Can Universities do More with the Data they Receive from Module Surveys?

Written by John Atherton, Higher Education Director (UK & Ireland).

One of the most common criticisms aimed at universities by students is that they do not act on the feedback received through module evaluation surveys.

While this is undoubtedly a frustration and an issue that needs to be addressed – not least because surveys traditionally take place at a time when modules are nearing completion, therefore impact on that cohort of students is practically impossible – there is a bigger picture.

The real challenge for most universities in the UK and beyond is developing a wider system which allows them to gather insight on students’ learning experiences and then use this for quality assurance and quality enhancement purposes.

Our research report, The Student Voice: How can UK universities ensure that module evaluation feedback leads to continuous improvement across their institution? reveals that while some institutions are making advances in this area; others are at the start of their journey and restricted by the absence of consistent, institutional approaches to module evaluation.

“Academic schools know that this is part of building trust with students and often evaluation is more important for how it is used than what it says,” explained Professor Sarah Speight, Associate Pro-Vice-Chancellor for Teaching and Learning at the University of Nottingham. “We know the data is being used and acted upon: we know there are action plans for how the results are being used, and we have an annual monitoring process and review of the schools every three years that enables conversations about the use of our surveys. Importantly students are aware of how the data is being used.”

Other senior leaders highlighted the need to incorporate and directly link module evaluation data into their wider institutional planning. Professor Wyn Morgan, Vice-President for Education at the University of Sheffield, said: “Module evaluation is not done in pure isolation. We have an annual reflection process, analysing what students are saying, how we respond to it, and the impact of any changes that have come about from responding to prior feedback.”

Coventry University’s Deputy Vice-Chancellor (Student Experience) Ian Dunn added: “We act on the data at multiple levels: Faculty, School and course, but also institutionally through trends on teaching and learning. Course reports are built around module evaluation surveys and are also mapped into annual reporting.”

However, this agenda is still a challenge for most institutions. “We are striving for a more consistent approach to module evaluation and benchmarking across the University,” said Professor Karl Leydecker, who at the time of the interview was Vice-Principal (Learning and Teaching) at the University of Dundee. “We also know there are opportunities to generate live feedback and lighter touch mid-module reviews along with end-of-module surveys which the sector has traditionally relied on, moving towards feedback that can make a difference now rather than for the next cohort of students.”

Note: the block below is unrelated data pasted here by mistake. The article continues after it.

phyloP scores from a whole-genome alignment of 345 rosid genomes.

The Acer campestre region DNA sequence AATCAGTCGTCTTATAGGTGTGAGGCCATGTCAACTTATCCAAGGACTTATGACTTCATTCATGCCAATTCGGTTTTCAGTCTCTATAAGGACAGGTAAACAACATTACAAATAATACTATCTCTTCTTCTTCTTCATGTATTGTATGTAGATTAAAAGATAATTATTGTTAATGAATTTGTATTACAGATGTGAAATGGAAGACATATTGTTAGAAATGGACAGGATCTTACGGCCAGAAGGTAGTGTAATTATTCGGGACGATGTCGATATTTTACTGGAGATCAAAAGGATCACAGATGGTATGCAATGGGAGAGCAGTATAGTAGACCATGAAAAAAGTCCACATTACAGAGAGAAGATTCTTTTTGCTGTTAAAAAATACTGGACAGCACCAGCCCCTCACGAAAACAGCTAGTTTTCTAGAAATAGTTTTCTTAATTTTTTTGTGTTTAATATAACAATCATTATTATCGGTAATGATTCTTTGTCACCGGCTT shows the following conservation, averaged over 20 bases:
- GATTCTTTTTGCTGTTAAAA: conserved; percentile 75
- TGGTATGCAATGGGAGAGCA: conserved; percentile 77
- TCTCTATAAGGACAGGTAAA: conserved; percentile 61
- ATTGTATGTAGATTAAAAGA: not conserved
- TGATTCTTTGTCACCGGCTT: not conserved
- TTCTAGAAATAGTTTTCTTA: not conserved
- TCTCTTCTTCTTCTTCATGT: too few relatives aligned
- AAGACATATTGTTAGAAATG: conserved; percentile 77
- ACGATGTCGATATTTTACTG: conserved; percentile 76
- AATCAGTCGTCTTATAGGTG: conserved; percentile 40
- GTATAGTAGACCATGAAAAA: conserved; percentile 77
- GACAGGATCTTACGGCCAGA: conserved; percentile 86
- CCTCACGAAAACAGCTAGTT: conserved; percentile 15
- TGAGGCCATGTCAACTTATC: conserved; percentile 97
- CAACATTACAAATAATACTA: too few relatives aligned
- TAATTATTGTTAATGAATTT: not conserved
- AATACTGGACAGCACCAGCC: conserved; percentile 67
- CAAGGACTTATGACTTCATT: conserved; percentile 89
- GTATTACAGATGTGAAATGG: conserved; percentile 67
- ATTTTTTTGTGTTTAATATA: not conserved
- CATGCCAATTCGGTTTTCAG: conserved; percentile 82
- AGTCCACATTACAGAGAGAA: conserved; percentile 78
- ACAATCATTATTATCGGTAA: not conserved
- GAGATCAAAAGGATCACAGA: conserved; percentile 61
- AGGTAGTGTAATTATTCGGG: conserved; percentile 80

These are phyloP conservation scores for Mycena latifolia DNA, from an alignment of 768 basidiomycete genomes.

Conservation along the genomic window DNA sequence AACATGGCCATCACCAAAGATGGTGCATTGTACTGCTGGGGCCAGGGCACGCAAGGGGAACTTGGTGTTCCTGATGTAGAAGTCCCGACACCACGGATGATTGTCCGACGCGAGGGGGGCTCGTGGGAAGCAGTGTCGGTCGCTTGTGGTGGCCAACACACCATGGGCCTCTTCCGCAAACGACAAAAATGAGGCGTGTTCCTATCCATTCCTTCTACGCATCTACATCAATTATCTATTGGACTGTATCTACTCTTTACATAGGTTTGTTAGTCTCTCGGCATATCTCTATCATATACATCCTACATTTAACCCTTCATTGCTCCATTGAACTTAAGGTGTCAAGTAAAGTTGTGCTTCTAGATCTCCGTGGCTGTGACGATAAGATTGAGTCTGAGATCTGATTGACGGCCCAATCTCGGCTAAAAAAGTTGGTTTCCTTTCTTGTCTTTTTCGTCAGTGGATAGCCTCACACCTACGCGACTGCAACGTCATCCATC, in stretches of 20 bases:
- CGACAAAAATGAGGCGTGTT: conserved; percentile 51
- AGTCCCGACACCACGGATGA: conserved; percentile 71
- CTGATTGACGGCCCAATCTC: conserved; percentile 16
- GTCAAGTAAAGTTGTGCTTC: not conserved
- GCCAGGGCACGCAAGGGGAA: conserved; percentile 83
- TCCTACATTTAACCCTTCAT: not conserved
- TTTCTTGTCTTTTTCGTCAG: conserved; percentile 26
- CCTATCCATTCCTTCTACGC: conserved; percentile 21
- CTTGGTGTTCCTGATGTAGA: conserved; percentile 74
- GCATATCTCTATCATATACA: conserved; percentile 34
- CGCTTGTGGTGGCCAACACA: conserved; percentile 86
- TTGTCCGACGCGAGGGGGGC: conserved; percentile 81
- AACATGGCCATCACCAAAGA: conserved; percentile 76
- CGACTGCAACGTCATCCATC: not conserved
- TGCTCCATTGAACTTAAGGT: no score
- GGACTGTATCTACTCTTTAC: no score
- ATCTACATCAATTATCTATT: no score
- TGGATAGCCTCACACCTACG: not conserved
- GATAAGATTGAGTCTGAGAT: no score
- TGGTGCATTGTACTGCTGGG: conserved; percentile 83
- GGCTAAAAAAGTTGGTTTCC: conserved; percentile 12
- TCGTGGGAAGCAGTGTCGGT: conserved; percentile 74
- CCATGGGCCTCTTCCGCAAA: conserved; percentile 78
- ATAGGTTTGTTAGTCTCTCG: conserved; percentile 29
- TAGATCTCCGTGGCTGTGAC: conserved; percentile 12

Professor Sharon Huttly, Pro Vice-Chancellor (Education) at Lancaster University, explained: “Students are undertaking end-of-module evaluations when they have not necessarily completed all their assessments, or have the scope to compare one module to another, which is one reason why we are refreshing our programme evaluation. There are also challenges around evaluating and making changes while a module is running – you can do this to some extent but not root-and-branch changes to delivery, which have to wait until it next runs.”

Dr Becky Schaaf, Vice-Provost for Student Experience at Bath Spa University, added: “We find that mid-module evaluation can be more useful than end-of-module evaluation as it enables within-module changes to be made if necessary. We also know that students perceive that providing mid-module feedback might affect their marks. The problem with a flexible approach is the inability to generate institutional reporting mechanisms – there is no oversight or opportunity for comparison – therefore, we need a central tool delivered consistently.”

Universities have an opportunity to utilise the data received from module evaluation surveys to understand the issues and trends amongst their students, the student population as a whole but also specific demographics, and use the data to analyse the wider student experience.

The variety in approach across the sector stems from how data is gathered and reviewed, and the way the evidence is used at a local or institutional level. There is clearly more that can be done with the data universities have at their disposal.

What is encouraging, however, is that the value of formative as well as summative feedback is generally recognised and being actioned in places.

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